All right, I get it. Us millennials are supposed to be this nostalgia-driven group that loves to reminisce about our youths. And, yes, we enjoy seeing many of our favorite TV shows and movies come back from the dead so we can relive our amazing ‘90s childhoods.
These days, we’ve been getting plenty of remakes of throwback shows and movies: “The Powerpuff Girls”, “Teen Titans” and other shows from our childhood are making a comeback, being remade for the current generation. Movie companies like Disney are doing the same, with “The Jungle Book” being remade through live-action and CGI.
It might be an unpopular opinion, but those older movies and TV shows should just be left alone, and new content should be created alongside it.
Hold on, don’t have a hissy fit – let me explain. In 2011, Nickelodeon began an experiment, showing classic Nicktoons on its network in the late hours of the night, when youngsters would be sound asleep and us millennials would be wide awake (probably on our phones). This experiment turned into a permanent late-night program, “The Splat.” Beginning with a select few cartoons like “Doug” and “Hey, Arnold!”, The Splat now has most of the shows we used to watch as kids, with great success.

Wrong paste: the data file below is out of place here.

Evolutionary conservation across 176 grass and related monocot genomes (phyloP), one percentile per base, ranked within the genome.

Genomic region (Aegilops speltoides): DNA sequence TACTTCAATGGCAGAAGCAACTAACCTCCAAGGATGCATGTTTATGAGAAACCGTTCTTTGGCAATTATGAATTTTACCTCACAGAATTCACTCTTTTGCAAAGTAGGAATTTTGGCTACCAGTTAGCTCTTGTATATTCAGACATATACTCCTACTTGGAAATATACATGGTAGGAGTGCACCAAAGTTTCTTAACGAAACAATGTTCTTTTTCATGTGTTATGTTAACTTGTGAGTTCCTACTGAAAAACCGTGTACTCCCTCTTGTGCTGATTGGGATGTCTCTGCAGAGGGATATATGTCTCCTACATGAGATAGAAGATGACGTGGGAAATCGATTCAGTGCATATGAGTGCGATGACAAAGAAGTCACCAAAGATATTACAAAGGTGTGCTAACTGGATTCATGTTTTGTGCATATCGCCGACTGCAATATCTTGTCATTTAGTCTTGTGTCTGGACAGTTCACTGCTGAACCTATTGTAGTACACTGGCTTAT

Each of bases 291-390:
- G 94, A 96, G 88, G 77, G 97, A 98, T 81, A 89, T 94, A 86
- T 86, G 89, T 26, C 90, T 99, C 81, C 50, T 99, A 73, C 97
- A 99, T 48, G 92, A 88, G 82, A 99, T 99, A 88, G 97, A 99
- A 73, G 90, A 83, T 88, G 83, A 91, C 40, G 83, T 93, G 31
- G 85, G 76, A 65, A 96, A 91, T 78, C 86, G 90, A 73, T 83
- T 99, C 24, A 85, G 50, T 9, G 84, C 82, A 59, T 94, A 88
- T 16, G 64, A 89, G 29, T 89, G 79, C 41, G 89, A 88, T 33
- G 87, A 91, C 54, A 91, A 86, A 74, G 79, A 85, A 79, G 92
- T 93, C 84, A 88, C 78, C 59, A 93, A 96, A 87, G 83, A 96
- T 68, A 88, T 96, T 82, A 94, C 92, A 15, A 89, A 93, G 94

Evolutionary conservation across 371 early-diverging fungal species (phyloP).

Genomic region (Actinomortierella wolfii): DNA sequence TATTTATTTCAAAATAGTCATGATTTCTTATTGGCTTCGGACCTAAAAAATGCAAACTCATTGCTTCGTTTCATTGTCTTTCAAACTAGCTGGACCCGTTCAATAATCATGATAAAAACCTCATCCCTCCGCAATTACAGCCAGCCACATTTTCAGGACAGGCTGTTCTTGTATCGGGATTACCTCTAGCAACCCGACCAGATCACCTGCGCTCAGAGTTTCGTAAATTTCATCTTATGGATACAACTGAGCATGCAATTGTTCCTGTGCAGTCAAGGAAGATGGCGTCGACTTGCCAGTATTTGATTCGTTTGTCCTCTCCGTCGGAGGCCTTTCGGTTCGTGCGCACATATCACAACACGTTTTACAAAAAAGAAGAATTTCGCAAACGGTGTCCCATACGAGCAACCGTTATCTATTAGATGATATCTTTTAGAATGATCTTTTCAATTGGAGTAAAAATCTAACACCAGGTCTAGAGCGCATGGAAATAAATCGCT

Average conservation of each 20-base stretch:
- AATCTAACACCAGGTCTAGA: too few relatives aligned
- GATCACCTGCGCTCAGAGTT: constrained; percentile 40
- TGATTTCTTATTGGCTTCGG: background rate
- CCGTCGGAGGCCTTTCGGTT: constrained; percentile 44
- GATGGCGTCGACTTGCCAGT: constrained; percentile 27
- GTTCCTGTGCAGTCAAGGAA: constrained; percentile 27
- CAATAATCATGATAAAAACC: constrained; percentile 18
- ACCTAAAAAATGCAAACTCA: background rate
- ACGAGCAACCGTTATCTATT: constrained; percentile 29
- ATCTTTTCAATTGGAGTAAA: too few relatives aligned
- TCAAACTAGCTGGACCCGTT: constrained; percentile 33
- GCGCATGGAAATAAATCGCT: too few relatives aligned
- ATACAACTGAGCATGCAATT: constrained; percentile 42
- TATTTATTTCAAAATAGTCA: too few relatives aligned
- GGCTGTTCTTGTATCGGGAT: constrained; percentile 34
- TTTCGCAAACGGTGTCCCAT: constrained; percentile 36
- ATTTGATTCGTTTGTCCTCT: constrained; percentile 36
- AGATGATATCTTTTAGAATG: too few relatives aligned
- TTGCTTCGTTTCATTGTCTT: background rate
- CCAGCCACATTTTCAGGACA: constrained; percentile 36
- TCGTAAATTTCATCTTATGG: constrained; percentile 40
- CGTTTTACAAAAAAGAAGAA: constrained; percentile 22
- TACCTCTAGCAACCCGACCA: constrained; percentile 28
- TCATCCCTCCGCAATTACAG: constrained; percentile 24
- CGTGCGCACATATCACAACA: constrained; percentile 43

Cartoon Network, on the other hand, took a bit of a different approach. You might know about “Boomerang”, a special channel from Cartoon Network dedicated to showing classic cartoons like “The Flinstones” and “Scooby Doo! Where are you?” Recently, the network began replacing these shows with contemporary versions: “Teen Titans” became “Teen Titans GO!” “Tom and Jerry” became a much friendlier “Tom and Jerry Show”, and the current portrayal of “Scooby Doo!” has to be, like, the 15th revival of the series.
Another example? Disney. I’ve already mentioned the live-action version of “The Jungle Book”; live action versions of “Mulan” and “Beauty and the Beast” are also in the works, slated for release in the next two years. I won’t say I’m not excited, but What’s wrong with the versions that already exist?
Here’s what I’m getting at; maybe, just maybe, these movies and TV shows don’t need new versions. Maybe they don’t need to be reimagined for a new generation. Maybe this newer generation – and generations that will follow – can enjoy new content from these creators and have the option to enjoy older shows and movies that we enjoyed in their original form.
In other words, please stop making new versions of Scooby Doo! There’s only so many ways to say, “Zoinks!” or ‘Jinkies!”